Some people (me) like to capitalize the important words, as here, in this article – the first and the last word of the title and other key words in between. The definition of “important words in between” is interesting, as some think any word above 3 letters becomes important.
Others like to capitalize every word.
Then again, some like to start the heading with a capital and never use them again unless a name or something requiring a capital is used. This is sentence style (one I find difficult but useful in documents or workbooks with lots of sub-headings; it has its place). That said, some words need capitals, such as names, and look badly wrong if they are not used. Take mine: you may write about a stunning dawn, but if you are writing about Dawn the person, then, it’s a whole different ball-game.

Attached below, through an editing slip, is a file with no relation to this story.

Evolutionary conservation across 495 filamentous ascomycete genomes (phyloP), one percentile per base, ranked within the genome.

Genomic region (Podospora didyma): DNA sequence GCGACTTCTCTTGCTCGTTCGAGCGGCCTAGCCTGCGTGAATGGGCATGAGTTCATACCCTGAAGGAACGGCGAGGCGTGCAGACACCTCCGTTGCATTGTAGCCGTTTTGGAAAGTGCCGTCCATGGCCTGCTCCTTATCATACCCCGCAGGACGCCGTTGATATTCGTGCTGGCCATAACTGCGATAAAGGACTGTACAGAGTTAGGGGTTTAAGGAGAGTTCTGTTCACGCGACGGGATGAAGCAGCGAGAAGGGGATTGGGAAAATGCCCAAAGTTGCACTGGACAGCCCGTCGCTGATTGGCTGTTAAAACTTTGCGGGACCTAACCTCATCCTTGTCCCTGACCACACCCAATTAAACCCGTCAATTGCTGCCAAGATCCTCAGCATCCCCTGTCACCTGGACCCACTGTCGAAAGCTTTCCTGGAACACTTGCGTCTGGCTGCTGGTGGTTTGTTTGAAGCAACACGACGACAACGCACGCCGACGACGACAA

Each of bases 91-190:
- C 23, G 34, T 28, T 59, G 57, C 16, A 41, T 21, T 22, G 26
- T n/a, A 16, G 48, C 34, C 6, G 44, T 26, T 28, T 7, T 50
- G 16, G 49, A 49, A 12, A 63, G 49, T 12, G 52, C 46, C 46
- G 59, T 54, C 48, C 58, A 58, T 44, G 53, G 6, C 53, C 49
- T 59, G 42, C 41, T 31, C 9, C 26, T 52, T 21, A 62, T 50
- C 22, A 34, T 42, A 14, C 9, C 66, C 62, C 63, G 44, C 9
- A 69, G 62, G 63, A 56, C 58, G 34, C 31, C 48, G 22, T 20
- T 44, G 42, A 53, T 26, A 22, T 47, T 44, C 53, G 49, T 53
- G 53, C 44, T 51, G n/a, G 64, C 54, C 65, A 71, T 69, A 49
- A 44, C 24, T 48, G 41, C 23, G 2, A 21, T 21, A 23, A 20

The important part is to be consistent, but also to choose a style with which you are comfortable. Writing should be an enjoyable means of communication, a tool, not a struggle. This consistency needs to spread through to hyphenated words, too. Consistency is key. Ex-Wife or ex-wife or Ex-wife. Whichever you choose, keep it the same throughout.
One consistent rule is never to start a sentence or headline with a lower case letter. There are a few such words around, like iPhone, iTunes, iMac, eBay, and so on.
This also appears on the Writing IT Better website.